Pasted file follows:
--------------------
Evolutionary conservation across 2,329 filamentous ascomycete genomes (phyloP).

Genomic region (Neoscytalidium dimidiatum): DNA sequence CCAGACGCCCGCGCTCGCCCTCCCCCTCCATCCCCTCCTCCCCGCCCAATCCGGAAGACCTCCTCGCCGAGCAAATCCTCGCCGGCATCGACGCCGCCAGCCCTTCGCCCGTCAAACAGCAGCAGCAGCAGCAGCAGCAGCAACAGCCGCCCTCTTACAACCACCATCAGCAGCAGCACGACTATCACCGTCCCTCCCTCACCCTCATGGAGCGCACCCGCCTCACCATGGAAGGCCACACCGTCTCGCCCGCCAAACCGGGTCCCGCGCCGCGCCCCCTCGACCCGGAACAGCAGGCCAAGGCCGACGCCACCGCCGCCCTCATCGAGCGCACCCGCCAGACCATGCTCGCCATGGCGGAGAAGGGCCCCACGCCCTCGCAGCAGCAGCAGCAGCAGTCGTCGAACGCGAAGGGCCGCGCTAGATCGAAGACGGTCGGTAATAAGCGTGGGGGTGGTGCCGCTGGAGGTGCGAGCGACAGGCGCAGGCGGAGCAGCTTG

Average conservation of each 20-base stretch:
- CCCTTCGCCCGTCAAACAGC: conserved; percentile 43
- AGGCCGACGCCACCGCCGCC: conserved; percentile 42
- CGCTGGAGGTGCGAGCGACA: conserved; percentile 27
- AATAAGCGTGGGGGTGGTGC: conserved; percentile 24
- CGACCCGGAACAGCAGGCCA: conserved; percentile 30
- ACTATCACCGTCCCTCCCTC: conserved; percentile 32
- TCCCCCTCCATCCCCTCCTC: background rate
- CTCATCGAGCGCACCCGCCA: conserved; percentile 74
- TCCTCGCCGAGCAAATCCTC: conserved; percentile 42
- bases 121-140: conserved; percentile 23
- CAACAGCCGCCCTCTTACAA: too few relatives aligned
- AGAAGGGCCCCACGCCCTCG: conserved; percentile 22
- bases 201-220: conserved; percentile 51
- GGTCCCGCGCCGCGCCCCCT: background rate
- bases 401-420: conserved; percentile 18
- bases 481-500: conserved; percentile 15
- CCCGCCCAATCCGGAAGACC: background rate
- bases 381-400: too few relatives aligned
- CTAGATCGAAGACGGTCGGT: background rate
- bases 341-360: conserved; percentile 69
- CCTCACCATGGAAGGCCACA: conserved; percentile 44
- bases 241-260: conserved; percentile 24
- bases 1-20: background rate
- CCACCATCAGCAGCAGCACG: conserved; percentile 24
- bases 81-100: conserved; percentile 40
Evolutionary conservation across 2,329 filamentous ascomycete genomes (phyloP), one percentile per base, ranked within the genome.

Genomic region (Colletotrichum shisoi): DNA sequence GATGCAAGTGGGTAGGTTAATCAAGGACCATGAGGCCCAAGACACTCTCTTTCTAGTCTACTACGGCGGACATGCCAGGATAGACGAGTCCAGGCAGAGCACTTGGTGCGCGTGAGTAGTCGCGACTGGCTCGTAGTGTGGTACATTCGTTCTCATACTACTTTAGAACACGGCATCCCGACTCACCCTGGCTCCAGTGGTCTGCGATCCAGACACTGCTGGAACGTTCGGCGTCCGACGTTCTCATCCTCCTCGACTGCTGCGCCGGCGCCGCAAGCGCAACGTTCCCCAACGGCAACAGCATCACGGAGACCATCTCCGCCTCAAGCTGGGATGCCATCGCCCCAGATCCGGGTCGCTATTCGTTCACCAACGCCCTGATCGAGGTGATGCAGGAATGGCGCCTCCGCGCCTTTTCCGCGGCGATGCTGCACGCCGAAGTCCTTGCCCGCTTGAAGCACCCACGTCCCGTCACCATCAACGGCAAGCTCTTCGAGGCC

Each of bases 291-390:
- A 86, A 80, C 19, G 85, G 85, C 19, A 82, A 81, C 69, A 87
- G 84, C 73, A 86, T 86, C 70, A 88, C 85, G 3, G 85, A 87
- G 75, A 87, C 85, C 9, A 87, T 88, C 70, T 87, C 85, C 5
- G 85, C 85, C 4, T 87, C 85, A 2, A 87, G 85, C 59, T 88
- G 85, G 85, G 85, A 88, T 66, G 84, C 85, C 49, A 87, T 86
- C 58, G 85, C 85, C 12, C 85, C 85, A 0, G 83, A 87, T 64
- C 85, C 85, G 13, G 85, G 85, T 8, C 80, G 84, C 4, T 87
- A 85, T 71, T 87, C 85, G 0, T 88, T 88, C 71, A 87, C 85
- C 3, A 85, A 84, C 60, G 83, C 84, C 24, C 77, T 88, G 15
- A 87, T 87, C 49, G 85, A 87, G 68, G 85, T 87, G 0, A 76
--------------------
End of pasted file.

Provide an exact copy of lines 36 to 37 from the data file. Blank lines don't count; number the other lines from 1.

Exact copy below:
- G 85, G 85, G 85, A 88, T 66, G 84, C 85, C 49, A 87, T 86
- C 58, G 85, C 85, C 12, C 85, C 85, A 0, G 83, A 87, T 64